Best Annual Festival
Fourth Avenue Street FairREADERS' PICK: Forget the Renaissance Festival in Apache Junction--all you'll get there are turkey drumsticks and awful British accents. For a real Renaissance experience, go to the Fourth Avenue Street Fair. Held twice a year (spring and winter), the Street Fair offers colorful homemade crafts, traveling musicians, jugglers, clowns, mimes, face-painting, children's rides and an unparalleled opportunity for people-watching. You can also drink beer under police protection.
READERS' POLL RUNNER-UP: We hate to speak of Tucson Meet Yourself in the past tense, but in case you missed last year's best event for stuffing yourself full of all kinds of Thai chicken, sweet potato pie, Vietnamese egg rolls, Indian fry bread, Scandinavian pastries and more tasty treats from a couple dozen other groups of people, all in between lots of ethnic music and dance, we're sorry to report you've missed the last one. Alas, the annual Tucson Meet Yourself is no more. The extremely popular downtown event, organized and hosted for 21 years by Southwestern culture lovers Big Jim and Loma Griffith, was put out to pasture last year after its October run. But don't despair. Hope is in the air, that even though the name Tucson Meet Yourself has been retired, the Cultural Exchange Council will step in and fill the need to get us out to meet our neighbors and friends who've settled in these parts for the past few centuries. Their plan, from what we hear, is to call it the Tucson Heritage Experience Festival. THE Festival. Get it? Yeah, we think it will probably be hard to lay the Tucson Eat Yourself name to rest, but we're hopeful THE Festival will be able to continue this extraordinary volunteer effort.
STAFF PICK: "Chiles, hot chiles!" goes the refrain of a bilingual rap song performed with the help of chile puppets, much to the delight of the children in the audience at the annual Fiesta de los Chiles. The colorful dresses of ballet folklorico dancers still swirl in our minds as we await a chile-loving bluegrass band. Hot music and performances complement the chile foods, crafts and displays that celebrate the Southwest's favorite produce. A fundraiser for the Tucson Botanical Gardens and Native Seeds/SEARCH, and a fun-raiser for all, this fiesta guarantees a hot time. The festival is usually held on the third weekend in October at Tucson Botanical Gardens, 2150 N. Alvernon Way.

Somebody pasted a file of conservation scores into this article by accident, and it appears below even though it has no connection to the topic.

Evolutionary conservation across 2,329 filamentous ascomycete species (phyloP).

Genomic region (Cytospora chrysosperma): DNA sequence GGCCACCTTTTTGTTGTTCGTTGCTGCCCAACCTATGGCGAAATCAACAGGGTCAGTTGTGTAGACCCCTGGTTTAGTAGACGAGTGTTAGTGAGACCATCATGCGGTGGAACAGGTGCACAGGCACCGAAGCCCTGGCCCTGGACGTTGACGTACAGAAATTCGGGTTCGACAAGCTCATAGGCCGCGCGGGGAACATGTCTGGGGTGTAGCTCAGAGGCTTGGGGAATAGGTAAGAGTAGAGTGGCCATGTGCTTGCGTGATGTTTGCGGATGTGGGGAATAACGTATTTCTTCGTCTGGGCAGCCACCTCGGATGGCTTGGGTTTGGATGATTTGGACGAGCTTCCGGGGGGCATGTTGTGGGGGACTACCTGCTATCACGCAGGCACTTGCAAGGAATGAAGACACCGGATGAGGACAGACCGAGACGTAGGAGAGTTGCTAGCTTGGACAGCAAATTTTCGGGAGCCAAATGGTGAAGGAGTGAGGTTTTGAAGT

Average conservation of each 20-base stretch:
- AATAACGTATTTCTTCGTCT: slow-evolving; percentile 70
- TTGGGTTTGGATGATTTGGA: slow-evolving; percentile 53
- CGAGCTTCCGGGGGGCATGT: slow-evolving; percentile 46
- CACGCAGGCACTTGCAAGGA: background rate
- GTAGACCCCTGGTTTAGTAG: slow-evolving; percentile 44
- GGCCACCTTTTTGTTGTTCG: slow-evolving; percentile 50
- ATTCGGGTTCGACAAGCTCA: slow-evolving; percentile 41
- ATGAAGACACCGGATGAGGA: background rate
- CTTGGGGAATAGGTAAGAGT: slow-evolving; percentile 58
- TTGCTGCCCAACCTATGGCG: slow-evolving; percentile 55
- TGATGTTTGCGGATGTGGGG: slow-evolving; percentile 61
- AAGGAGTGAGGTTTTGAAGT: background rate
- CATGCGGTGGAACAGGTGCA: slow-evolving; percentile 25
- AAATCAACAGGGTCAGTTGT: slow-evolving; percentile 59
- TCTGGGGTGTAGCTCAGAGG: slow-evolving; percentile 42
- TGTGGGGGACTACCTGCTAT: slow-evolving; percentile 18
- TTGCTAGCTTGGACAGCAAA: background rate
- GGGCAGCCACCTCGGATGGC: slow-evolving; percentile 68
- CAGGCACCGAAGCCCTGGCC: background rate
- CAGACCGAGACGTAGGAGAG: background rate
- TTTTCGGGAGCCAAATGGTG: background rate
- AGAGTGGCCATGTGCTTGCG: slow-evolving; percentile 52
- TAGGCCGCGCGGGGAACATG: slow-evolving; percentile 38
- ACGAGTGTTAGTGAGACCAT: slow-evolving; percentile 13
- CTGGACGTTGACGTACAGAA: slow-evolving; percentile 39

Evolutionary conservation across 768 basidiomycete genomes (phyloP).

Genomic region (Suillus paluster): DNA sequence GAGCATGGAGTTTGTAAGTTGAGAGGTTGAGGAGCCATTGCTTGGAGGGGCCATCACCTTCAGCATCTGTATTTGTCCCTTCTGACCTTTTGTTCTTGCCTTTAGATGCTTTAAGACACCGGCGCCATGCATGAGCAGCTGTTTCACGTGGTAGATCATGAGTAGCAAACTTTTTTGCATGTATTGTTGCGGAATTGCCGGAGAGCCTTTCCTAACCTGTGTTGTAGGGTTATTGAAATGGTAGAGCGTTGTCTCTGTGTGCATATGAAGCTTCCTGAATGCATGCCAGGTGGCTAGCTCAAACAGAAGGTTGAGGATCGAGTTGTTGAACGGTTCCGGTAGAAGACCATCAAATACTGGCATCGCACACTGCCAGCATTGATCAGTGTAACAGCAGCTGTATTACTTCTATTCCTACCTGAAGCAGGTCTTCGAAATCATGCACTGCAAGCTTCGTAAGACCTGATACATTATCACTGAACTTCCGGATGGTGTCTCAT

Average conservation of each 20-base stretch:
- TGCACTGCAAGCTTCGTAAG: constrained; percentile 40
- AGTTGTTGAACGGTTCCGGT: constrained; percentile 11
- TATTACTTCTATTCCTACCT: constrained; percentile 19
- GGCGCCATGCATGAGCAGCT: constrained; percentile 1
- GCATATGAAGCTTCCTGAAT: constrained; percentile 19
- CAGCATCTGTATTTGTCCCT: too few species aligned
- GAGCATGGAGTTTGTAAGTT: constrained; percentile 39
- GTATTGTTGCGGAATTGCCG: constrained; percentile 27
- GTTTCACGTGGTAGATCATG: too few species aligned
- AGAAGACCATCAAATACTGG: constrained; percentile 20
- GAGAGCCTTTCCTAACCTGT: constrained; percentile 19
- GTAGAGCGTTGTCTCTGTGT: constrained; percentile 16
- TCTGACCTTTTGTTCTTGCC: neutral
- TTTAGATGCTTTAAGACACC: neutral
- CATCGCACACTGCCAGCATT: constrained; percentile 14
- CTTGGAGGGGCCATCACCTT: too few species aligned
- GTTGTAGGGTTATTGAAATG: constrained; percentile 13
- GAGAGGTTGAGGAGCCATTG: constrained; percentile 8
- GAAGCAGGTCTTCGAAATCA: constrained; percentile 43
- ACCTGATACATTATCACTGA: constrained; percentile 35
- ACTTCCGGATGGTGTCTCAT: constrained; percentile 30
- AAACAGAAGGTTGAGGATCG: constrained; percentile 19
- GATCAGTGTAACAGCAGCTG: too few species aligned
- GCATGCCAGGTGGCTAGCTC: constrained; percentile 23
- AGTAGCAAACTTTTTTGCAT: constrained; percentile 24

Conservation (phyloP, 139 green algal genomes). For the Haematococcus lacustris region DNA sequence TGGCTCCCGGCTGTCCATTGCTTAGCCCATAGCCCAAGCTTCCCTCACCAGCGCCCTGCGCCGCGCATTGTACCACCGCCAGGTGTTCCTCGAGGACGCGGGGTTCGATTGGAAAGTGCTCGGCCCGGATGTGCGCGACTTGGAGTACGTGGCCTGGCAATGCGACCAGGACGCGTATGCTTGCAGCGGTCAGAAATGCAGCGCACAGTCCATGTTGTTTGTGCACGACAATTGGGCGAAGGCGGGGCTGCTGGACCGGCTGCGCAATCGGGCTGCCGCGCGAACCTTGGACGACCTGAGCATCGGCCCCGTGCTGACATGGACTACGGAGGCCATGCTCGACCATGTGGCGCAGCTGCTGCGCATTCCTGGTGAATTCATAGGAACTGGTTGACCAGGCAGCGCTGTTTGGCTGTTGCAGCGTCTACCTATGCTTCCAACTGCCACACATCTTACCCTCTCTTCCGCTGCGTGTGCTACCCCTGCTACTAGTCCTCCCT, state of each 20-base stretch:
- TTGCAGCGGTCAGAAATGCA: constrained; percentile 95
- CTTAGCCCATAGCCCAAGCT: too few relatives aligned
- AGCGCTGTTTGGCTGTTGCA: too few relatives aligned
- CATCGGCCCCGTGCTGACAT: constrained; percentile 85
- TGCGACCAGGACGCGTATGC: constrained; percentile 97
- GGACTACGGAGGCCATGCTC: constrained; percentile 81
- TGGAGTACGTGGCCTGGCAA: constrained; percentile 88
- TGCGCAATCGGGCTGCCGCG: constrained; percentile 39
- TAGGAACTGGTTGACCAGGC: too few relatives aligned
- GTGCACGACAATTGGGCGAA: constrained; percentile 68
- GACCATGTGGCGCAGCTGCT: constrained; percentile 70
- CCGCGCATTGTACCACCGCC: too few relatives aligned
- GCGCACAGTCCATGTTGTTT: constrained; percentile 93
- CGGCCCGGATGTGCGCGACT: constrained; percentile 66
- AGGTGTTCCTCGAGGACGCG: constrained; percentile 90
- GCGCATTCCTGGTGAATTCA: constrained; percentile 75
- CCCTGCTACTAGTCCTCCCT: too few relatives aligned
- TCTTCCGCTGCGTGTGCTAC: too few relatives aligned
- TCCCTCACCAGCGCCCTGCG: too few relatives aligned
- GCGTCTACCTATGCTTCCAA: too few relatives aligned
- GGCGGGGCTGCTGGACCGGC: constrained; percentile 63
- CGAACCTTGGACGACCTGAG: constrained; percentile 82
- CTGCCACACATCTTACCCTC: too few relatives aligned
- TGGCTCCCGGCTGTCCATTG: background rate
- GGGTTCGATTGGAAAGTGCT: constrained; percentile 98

CAT'S MEOW: The Waila Festival, held on the sidewalk, in the street and parking lot just south of the Arizona Historical Society every April, is a celebration of the music and culture of the Tohono O'odham people. Sometimes called Chicken Scratch, Waila music is a hybrid of norteño (itself a blend of German polkas and Mexican rancheras), country and odd Papagueria jazz. With the traditional instrumentation of accordion, alto sax, bass and drums, the music is lively, two-step dance heaven. There are numerous bands (a rare opportunity for musicians from remote corners of the reservation to get together and jam), exhibits of jewelry and basket-making, as well as numerous offerings of deliciously heart-stopping fry bread. The real treasure here is to see the O'odham, whose cultural mark is so often squeezed into the margins of our society, flock to the festival, and share in their obvious pride and affection for this tribute to their art and music.